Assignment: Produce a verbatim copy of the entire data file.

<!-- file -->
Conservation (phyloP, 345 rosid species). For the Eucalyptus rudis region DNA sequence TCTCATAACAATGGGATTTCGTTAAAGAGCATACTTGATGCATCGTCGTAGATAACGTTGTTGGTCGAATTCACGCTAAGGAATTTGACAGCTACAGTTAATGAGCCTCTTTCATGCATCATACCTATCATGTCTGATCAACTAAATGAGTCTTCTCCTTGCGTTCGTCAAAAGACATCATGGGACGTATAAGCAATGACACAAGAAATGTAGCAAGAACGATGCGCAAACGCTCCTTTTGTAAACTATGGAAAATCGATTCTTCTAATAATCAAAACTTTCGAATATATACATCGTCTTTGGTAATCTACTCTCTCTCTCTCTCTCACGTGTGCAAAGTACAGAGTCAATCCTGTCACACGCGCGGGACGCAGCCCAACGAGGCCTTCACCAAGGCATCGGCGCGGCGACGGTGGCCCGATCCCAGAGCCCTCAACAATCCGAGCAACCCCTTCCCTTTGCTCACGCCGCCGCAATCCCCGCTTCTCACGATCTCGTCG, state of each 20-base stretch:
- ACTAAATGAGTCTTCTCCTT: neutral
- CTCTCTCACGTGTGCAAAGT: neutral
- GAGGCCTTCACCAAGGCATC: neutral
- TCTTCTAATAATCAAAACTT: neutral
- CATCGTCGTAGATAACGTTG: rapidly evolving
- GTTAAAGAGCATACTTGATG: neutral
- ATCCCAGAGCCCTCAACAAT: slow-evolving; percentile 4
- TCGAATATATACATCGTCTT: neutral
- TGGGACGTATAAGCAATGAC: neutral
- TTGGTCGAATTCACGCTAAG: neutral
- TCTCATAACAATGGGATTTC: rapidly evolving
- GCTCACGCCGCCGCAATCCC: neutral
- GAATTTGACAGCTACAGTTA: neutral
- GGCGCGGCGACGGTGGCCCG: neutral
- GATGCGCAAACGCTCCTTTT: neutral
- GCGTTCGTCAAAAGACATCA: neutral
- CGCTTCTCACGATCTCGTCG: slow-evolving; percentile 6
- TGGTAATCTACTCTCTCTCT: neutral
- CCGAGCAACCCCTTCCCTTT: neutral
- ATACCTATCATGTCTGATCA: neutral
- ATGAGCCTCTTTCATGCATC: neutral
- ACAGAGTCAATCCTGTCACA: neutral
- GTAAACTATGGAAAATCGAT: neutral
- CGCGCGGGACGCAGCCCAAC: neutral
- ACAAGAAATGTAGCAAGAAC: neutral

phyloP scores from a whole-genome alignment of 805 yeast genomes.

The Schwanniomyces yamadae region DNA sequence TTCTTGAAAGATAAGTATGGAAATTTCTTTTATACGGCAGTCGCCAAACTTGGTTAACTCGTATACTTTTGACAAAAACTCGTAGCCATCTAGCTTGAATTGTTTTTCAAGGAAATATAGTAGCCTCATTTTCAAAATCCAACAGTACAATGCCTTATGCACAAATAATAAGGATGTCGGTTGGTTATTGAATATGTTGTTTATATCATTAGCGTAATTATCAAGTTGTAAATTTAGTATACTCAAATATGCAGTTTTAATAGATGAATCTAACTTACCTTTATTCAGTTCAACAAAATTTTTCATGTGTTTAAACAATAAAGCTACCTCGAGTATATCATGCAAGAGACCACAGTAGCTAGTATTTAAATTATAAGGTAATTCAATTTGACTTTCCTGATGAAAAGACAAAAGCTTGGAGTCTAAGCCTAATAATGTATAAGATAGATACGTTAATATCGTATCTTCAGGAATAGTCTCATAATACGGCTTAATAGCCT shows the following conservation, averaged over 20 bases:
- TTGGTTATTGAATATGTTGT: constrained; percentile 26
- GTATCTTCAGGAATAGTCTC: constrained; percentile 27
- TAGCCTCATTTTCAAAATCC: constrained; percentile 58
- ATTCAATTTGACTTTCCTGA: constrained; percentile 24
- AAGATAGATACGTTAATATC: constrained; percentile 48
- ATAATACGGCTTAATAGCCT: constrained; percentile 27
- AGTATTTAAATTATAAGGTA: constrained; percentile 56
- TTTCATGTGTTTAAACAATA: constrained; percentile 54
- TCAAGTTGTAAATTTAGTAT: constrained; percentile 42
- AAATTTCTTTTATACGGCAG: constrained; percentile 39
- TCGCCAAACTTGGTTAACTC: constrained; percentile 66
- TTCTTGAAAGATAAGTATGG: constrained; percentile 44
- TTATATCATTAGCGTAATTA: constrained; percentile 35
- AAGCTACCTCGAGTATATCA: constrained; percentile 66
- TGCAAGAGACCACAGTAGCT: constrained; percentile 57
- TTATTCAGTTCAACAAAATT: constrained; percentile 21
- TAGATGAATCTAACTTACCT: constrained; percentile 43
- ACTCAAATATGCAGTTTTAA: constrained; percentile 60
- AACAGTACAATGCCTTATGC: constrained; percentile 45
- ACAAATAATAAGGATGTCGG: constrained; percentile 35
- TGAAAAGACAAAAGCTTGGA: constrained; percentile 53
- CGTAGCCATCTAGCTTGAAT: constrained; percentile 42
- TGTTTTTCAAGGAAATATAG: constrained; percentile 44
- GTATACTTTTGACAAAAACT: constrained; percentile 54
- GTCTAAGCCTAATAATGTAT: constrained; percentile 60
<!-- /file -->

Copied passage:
Conservation (phyloP, 345 rosid species). For the Eucalyptus rudis region DNA sequence TCTCATAACAATGGGATTTCGTTAAAGAGCATACTTGATGCATCGTCGTAGATAACGTTGTTGGTCGAATTCACGCTAAGGAATTTGACAGCTACAGTTAATGAGCCTCTTTCATGCATCATACCTATCATGTCTGATCAACTAAATGAGTCTTCTCCTTGCGTTCGTCAAAAGACATCATGGGACGTATAAGCAATGACACAAGAAATGTAGCAAGAACGATGCGCAAACGCTCCTTTTGTAAACTATGGAAAATCGATTCTTCTAATAATCAAAACTTTCGAATATATACATCGTCTTTGGTAATCTACTCTCTCTCTCTCTCTCACGTGTGCAAAGTACAGAGTCAATCCTGTCACACGCGCGGGACGCAGCCCAACGAGGCCTTCACCAAGGCATCGGCGCGGCGACGGTGGCCCGATCCCAGAGCCCTCAACAATCCGAGCAACCCCTTCCCTTTGCTCACGCCGCCGCAATCCCCGCTTCTCACGATCTCGTCG, state of each 20-base stretch:
- ACTAAATGAGTCTTCTCCTT: neutral
- CTCTCTCACGTGTGCAAAGT: neutral
- GAGGCCTTCACCAAGGCATC: neutral
- TCTTCTAATAATCAAAACTT: neutral
- CATCGTCGTAGATAACGTTG: rapidly evolving
- GTTAAAGAGCATACTTGATG: neutral
- ATCCCAGAGCCCTCAACAAT: slow-evolving; percentile 4
- TCGAATATATACATCGTCTT: neutral
- TGGGACGTATAAGCAATGAC: neutral
- TTGGTCGAATTCACGCTAAG: neutral
- TCTCATAACAATGGGATTTC: rapidly evolving
- GCTCACGCCGCCGCAATCCC: neutral
- GAATTTGACAGCTACAGTTA: neutral
- GGCGCGGCGACGGTGGCCCG: neutral
- GATGCGCAAACGCTCCTTTT: neutral
- GCGTTCGTCAAAAGACATCA: neutral
- CGCTTCTCACGATCTCGTCG: slow-evolving; percentile 6
- TGGTAATCTACTCTCTCTCT: neutral
- CCGAGCAACCCCTTCCCTTT: neutral
- ATACCTATCATGTCTGATCA: neutral
- ATGAGCCTCTTTCATGCATC: neutral
- ACAGAGTCAATCCTGTCACA: neutral
- GTAAACTATGGAAAATCGAT: neutral
- CGCGCGGGACGCAGCCCAAC: neutral
- ACAAGAAATGTAGCAAGAAC: neutral

phyloP scores from a whole-genome alignment of 805 yeast genomes.

The Schwanniomyces yamadae region DNA sequence TTCTTGAAAGATAAGTATGGAAATTTCTTTTATACGGCAGTCGCCAAACTTGGTTAACTCGTATACTTTTGACAAAAACTCGTAGCCATCTAGCTTGAATTGTTTTTCAAGGAAATATAGTAGCCTCATTTTCAAAATCCAACAGTACAATGCCTTATGCACAAATAATAAGGATGTCGGTTGGTTATTGAATATGTTGTTTATATCATTAGCGTAATTATCAAGTTGTAAATTTAGTATACTCAAATATGCAGTTTTAATAGATGAATCTAACTTACCTTTATTCAGTTCAACAAAATTTTTCATGTGTTTAAACAATAAAGCTACCTCGAGTATATCATGCAAGAGACCACAGTAGCTAGTATTTAAATTATAAGGTAATTCAATTTGACTTTCCTGATGAAAAGACAAAAGCTTGGAGTCTAAGCCTAATAATGTATAAGATAGATACGTTAATATCGTATCTTCAGGAATAGTCTCATAATACGGCTTAATAGCCT shows the following conservation, averaged over 20 bases:
- TTGGTTATTGAATATGTTGT: constrained; percentile 26
- GTATCTTCAGGAATAGTCTC: constrained; percentile 27
- TAGCCTCATTTTCAAAATCC: constrained; percentile 58
- ATTCAATTTGACTTTCCTGA: constrained; percentile 24
- AAGATAGATACGTTAATATC: constrained; percentile 48
- ATAATACGGCTTAATAGCCT: constrained; percentile 27
- AGTATTTAAATTATAAGGTA: constrained; percentile 56
- TTTCATGTGTTTAAACAATA: constrained; percentile 54
- TCAAGTTGTAAATTTAGTAT: constrained; percentile 42
- AAATTTCTTTTATACGGCAG: constrained; percentile 39
- TCGCCAAACTTGGTTAACTC: constrained; percentile 66
- TTCTTGAAAGATAAGTATGG: constrained; percentile 44
- TTATATCATTAGCGTAATTA: constrained; percentile 35
- AAGCTACCTCGAGTATATCA: constrained; percentile 66
- TGCAAGAGACCACAGTAGCT: constrained; percentile 57
- TTATTCAGTTCAACAAAATT: constrained; percentile 21
- TAGATGAATCTAACTTACCT: constrained; percentile 43
- ACTCAAATATGCAGTTTTAA: constrained; percentile 60
- AACAGTACAATGCCTTATGC: constrained; percentile 45
- ACAAATAATAAGGATGTCGG: constrained; percentile 35
- TGAAAAGACAAAAGCTTGGA: constrained; percentile 53
- CGTAGCCATCTAGCTTGAAT: constrained; percentile 42
- TGTTTTTCAAGGAAATATAG: constrained; percentile 44
- GTATACTTTTGACAAAAACT: constrained; percentile 54
- GTCTAAGCCTAATAATGTAT: constrained; percentile 60